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Posts Tagged ‘market

Occupying Wall Street

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The immediate area around the New York Stock Exchange, “Wall Street,” has been closed to the public and protestors who are encamped at a nearby park, chanting, singing and dancing along with marching and bugling on surrounding streets accompanied by phalanxes of cops and motor scooters, to cheers and thumbs-up from tour buses and hand shakes from passersby and street workers.

There has been no sign of the commercial media. Mainstream media in the Asia-Pacific region have ignored the historic occupation entirely, not because of their failure to see the beginning of an American democratic awakening, but because the channels of cross-holding and control are now well-established.

These mercantile cables are tightly wound around the “emerging economies” and their growing middle class populations whose consumption patterns are seen as replacing those to be lost by social movements such as this in the West.

“On the 17th of September, we want to see 20,000 people to flood into lower Manhattan, set up beds, kitchens, peaceful barricades and occupy Wall Street for a few months. Like our brothers and sisters in Egypt, Greece, Spain, and Iceland, we plan to use the revolutionary Arab Spring tactic of mass occupation to restore democracy in America. We also encourage the use of nonviolence to achieve our ends and maximize the safety of all participants.”

According to their website, the mission of the leaderless resistance movement is to flood thousands of people into lower Manhattan, set up beds, kitchens, peaceful barricades and occupy Wall Street for a few months in order to persuade President Barack Obama to establish a commission to end “the influence money has over representatives in Washington.” Demonstrators gathered to call for the occupation of Wall Street, Saturday, Sept. 17, 2011, in New York.

Occupy Wall Street is a leaderless resistance movement with people of many colors, genders and political persuasions. The one thing we all have in common is that We Are The 99% that will no longer tolerate the greed and corruption of the 1%. The original call for this occupation was published by Adbusters in July; since then, many individuals across the country have stepped up to organize this event, such as the people of the NYC General Assembly and US Day of Rage. There’ll also be similar occupations in the near future such as October2011 in Freedom Plaza, Washington D.C.

This is from their statement:
“We agree that we need to see election reform. However, the election reform proposed ignores the causes which allowed such a system to happen. Some will readily blame the federal reserve, but the political system has been beholden to political machinations of the wealthy well before its founding. We need to address the core facts: these corporations, even if they were unable to compete in the electoral arena, would still remain control of society. They would retain economic control, which would allow them to retain political control. Term limits would, again, not solve this, as many in the political class already leave politics to find themselves as part of the corporate elites. We need to retake the freedom that has been stolen from the people, altogether.”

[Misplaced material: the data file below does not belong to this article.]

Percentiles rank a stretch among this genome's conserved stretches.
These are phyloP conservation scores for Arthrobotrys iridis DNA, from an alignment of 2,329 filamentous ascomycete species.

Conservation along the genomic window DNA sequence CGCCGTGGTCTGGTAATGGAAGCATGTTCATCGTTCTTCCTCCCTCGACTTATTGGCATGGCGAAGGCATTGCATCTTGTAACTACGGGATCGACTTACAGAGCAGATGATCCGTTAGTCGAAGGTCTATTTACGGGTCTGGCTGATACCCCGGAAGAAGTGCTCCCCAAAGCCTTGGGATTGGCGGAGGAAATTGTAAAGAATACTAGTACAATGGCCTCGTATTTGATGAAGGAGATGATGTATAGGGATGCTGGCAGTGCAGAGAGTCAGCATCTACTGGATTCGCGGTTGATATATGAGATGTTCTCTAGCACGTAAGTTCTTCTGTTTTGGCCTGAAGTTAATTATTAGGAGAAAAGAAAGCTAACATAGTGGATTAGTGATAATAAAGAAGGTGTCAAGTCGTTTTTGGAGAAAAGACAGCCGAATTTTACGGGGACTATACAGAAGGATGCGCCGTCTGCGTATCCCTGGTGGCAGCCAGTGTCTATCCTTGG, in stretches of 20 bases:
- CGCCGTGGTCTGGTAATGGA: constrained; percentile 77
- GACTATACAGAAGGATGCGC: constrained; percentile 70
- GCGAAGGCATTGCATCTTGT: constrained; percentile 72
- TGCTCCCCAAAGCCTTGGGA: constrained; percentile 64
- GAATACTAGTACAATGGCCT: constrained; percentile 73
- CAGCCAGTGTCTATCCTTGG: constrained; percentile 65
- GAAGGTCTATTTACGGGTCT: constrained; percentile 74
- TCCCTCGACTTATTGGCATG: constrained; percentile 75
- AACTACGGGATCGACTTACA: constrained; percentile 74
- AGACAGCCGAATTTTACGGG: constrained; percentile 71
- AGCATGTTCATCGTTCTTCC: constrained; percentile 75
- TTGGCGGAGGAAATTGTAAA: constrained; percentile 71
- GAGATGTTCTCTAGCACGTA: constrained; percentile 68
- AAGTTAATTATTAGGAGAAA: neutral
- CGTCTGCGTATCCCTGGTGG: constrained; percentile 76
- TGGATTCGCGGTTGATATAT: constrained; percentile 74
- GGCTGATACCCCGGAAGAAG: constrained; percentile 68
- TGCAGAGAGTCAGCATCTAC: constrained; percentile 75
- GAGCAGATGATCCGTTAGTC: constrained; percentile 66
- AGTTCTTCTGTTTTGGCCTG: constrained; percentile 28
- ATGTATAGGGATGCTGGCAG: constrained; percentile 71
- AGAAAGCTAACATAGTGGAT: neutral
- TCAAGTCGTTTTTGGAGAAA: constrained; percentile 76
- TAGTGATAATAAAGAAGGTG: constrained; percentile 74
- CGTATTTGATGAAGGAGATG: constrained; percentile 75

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How the OECD dislikes poor Indians but covets their economy

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No you don't. Get your destructive sophistry away from my village and my community.

The OECD (Organisation for Economic Cooperation and Development) has just released its Survey of India, and has said that “India now has the opportunity to move towards sustained and socially inclusive double-digit growth if the right policies are put in place”. The OCED survey said India’s economy has ranked among the best performers over the past decade, and poverty has been falling faster than in many other emerging economies. Pending a detailed reading of the report I can’t see how “best performer” and “falling poverty” can be applied to India, but the social and environmental dimensions of India’s so-called eocnomic growth may not be within the OECD’s scope in such a survey.

OECD Secretary-General Angel Gurría presented the Economic Survey of India in New Delhi and there said: “Policymakers are to be commended on the remarkable catch-up achieved in recent years, making India one of main driving forces of the global economy. The priority given to more socially inclusive economic growth is appropriate and further reforms are needed to achieve it.” There are more such conceptual conundrums here – catch up with who? And for what? What “socially inclusive” growth is Gurria talking about – India has the world’s largest population of malnourished children and the world’s largest population of hungry people. This has been so for the entire period that the OCED said India was “catching up”.

To ensure strong growth continues and is sufficiently inclusive, the government needs to target public expenditure better on the poor, the OECD has said. “Although high growth has reduced poverty, progress could have been faster. Hundreds of millions of people still live below the official poverty line. Malnutrition and poor health are still widespread.” Evidently the OECD India Survey 2011 team saw no contradiction between what they have praised and what exists. Against this backdrop, the report advocates a strengthened welfare system and improved access to health care. “Government spending on health is only around 1% of GDP – among the lowest rates in the world. Private health care provision is increasing but quality is highly variable. Better regulation and oversight is needed.” This is true, but the Survey’s objectives lead all solutions away from more and better public healthcare.

The irrelevance of the GDP squiggle to most Indians goes unnoticed by the OECD